I hope you enjoy this gallery. And stay tuned -- we’ll be adding a photograph from South Dakota following his visit there on Friday.

Alabama, March 7, 2015. Marching at the 50th Anniversary of Bloody Sunday in Selma. (Official White House Photo by Pete Souza)

Alabama, March 7, 2015. Marching at the 50th Anniversary of Bloody Sunday in Selma. (Official White House Photo by Pete Souza)

Alaska. Nov 12, 2009. Air Force One refueling at Elmendorf Air Force Base. (Official White House photo by Pete Souza)

Alaska. Nov 12, 2009. Air Force One refueling at Elmendorf Air Force Base. (Official White House photo by Pete Souza)

Arizona, Aug. 16, 2009. Viewing the Grand Canyon. (Official White House photo by Pete Souza)

Arizona, Aug. 16, 2009. Viewing the Grand Canyon. (Official White House photo by Pete Souza)

read more

Read more »

State and Local Officials in the South Speak Up to Fix the Broken Immigration System

Ed. note: This post is the first in a series of five. Check back on the White House Blog throughout the week for more statements from leaders around the country.

Across the country, Democratic and Republican state and local officials are speaking out about the need for commonsense immigration reform. This week, we’ll share thoughts from governors, mayors, county executives, state legislators, attorneys general, treasurers and more about why they support immigration reform and how fixing the broken immigration system would impact their communities.

“For too many years our country has struggled to find an effective solution to immigration reform, with the central issue being the question of how to deal with undocumented workers.  We have been encouraged, however, that in recent months a bi-partisan group of U.S. Senators has been working together to establish a path that allows those workers, the great majority of whom are hard-working dignified individuals, to become lawful tax-payers.  It is important for the continued growth and competitiveness of our country that we find a solution to this issue, and I urge Congress to continue working together to establish a fair, but humane, solution that establishes such a path.”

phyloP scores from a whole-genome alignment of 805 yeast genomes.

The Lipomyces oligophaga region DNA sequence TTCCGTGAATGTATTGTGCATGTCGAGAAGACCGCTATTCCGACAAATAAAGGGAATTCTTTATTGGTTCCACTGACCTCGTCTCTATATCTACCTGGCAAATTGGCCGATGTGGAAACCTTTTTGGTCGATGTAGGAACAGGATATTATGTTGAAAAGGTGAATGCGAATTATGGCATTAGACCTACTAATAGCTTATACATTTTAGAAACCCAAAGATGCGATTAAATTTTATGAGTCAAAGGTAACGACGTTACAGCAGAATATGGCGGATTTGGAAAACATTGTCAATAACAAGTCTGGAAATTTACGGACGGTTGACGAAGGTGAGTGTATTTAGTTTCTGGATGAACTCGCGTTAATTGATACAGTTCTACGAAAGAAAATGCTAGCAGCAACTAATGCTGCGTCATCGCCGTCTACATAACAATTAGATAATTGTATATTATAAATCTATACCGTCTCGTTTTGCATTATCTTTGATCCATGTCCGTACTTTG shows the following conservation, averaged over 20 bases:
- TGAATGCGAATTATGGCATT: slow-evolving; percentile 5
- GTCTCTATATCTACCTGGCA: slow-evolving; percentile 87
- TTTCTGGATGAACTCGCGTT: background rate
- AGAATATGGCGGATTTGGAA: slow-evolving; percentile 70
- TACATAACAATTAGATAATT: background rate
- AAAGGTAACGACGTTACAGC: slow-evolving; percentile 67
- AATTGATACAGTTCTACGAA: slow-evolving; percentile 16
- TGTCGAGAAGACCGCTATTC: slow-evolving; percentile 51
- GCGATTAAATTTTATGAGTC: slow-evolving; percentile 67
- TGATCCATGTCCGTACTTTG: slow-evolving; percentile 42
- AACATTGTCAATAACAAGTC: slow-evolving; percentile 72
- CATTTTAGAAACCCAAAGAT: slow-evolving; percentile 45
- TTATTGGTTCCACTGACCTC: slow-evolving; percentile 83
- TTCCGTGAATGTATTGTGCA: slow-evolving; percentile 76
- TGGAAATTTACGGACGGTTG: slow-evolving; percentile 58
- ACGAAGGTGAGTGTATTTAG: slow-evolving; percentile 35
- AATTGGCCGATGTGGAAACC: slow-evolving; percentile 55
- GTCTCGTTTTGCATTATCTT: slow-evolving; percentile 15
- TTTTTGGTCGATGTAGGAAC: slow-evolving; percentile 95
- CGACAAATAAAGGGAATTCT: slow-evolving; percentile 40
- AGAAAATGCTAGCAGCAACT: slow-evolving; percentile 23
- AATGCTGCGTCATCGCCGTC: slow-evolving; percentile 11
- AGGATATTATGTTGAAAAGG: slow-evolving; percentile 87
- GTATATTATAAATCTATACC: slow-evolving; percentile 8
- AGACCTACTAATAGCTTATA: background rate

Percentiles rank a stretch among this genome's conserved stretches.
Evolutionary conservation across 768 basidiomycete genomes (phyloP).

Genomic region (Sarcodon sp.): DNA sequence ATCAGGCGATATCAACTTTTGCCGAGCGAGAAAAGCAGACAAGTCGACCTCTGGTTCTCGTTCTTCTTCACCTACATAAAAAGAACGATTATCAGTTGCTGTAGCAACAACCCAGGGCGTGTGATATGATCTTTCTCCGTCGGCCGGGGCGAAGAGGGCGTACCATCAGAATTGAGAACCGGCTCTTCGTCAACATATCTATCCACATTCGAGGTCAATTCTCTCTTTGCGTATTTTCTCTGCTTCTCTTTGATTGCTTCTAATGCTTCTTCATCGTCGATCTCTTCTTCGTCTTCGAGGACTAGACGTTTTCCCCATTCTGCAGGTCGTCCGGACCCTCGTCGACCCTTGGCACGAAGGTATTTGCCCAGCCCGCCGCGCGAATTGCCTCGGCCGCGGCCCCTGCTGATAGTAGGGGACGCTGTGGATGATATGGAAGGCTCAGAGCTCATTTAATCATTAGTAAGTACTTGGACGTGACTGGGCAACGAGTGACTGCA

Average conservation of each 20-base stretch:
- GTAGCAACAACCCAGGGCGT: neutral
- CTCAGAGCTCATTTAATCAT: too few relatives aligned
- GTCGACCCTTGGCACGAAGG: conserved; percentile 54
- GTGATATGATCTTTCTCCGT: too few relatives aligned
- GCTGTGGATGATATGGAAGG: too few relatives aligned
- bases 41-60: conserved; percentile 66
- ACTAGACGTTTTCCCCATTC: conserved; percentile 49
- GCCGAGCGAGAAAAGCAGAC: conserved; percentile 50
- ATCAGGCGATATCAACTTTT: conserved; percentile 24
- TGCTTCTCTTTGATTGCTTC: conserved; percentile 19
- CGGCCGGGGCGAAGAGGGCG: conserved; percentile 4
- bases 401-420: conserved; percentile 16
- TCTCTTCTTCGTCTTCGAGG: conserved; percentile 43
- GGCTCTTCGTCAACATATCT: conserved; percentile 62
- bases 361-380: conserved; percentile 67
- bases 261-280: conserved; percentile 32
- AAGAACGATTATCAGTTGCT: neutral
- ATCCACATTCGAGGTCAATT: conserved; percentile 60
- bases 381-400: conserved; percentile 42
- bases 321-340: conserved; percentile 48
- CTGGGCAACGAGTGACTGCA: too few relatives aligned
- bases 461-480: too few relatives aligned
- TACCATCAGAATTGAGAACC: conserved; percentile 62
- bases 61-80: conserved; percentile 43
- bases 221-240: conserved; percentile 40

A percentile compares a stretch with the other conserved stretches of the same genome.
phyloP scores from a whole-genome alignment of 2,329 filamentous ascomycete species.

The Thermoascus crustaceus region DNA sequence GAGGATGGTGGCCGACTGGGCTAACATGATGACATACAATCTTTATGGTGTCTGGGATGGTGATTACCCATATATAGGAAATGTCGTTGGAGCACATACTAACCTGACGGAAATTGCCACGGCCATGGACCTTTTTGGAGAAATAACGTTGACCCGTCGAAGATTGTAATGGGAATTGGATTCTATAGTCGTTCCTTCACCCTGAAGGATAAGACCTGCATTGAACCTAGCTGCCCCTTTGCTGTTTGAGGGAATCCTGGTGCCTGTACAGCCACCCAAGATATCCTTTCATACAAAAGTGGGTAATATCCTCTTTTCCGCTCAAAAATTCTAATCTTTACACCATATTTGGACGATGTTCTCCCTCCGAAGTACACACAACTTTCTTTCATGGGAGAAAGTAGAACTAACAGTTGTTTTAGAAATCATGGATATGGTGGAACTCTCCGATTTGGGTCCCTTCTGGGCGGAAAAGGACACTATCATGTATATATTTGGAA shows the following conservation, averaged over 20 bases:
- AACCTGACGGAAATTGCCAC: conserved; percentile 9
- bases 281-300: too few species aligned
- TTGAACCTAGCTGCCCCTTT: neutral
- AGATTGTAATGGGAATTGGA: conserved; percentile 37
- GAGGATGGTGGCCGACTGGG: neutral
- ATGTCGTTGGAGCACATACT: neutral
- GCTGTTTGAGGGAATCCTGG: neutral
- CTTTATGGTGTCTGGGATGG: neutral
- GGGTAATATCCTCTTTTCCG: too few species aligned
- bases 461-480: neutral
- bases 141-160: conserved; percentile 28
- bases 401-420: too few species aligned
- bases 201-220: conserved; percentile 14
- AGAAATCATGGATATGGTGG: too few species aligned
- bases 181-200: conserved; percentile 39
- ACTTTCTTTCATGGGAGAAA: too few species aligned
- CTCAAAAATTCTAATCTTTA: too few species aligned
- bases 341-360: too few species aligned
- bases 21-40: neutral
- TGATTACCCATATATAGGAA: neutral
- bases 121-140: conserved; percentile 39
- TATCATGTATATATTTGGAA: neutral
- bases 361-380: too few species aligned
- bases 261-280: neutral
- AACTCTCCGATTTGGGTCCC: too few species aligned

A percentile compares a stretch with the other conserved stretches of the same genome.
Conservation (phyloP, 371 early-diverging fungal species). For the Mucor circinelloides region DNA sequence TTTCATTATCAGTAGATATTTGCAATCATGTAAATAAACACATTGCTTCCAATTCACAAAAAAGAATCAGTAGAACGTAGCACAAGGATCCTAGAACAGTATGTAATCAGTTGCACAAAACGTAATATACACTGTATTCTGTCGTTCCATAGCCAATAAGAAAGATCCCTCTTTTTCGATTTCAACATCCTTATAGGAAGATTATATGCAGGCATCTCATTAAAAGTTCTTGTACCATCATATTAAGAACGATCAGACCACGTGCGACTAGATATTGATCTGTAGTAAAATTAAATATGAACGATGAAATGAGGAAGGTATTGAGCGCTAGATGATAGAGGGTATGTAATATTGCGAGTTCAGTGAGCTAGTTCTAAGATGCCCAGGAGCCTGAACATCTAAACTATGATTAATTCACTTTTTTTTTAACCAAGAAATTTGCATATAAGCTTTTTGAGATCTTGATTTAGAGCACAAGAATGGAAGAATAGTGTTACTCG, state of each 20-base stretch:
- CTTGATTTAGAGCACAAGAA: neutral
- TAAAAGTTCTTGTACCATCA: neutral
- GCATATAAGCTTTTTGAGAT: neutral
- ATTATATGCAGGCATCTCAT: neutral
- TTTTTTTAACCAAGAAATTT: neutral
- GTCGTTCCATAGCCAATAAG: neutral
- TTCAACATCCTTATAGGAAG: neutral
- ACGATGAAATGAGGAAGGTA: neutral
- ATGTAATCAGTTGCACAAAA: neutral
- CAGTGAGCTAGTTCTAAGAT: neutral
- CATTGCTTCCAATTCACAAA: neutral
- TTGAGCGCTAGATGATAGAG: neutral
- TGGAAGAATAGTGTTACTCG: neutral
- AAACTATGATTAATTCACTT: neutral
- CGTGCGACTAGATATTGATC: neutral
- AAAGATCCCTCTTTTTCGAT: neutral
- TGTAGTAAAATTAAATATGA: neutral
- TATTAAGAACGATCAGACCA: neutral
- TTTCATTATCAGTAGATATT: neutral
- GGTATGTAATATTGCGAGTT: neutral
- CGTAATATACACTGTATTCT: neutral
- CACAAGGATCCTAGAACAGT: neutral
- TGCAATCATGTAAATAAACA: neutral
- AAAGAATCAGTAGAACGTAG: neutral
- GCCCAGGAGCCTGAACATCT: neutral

Miami-Dade, Florida Mayor Carlos Gimenez

“There is no doubt that the economic, social and cultural contributions of immigrants continue to enrich our cities and communities. We cannot ever forget that immigrants have helped make our nation stronger. This is an issue of great importance here in Georgia, and as such, I support President Barack Obama’s proposal to achieve meaningful, comprehensive immigration reform.”

Atlanta, Georgia Mayor Kasim Reed

“In Birmingham, we recognize the value of diversity. We strive to be inclusive and to give a sense of respect for all cultures and all races. Here in the cradle of the Civil Rights struggle, our history mandates that we embrace all cultures and ensure that all are treated equally and fairly and with the honor they deserve.”

Birmingham, Alabama Mayor William Bell

“Louisville is a growing international city in the heartland of America. Comprehensive immigration reform is essential for us to spur entrepreneurism and grow jobs. America's population represents all of the immigrants of the world. The quicker immigration reform is addressed and resolved, the quicker our international competitive economic advantage will accelerate.”

Louisville, Kentucky Mayor Greg Fischer

read more

Read more »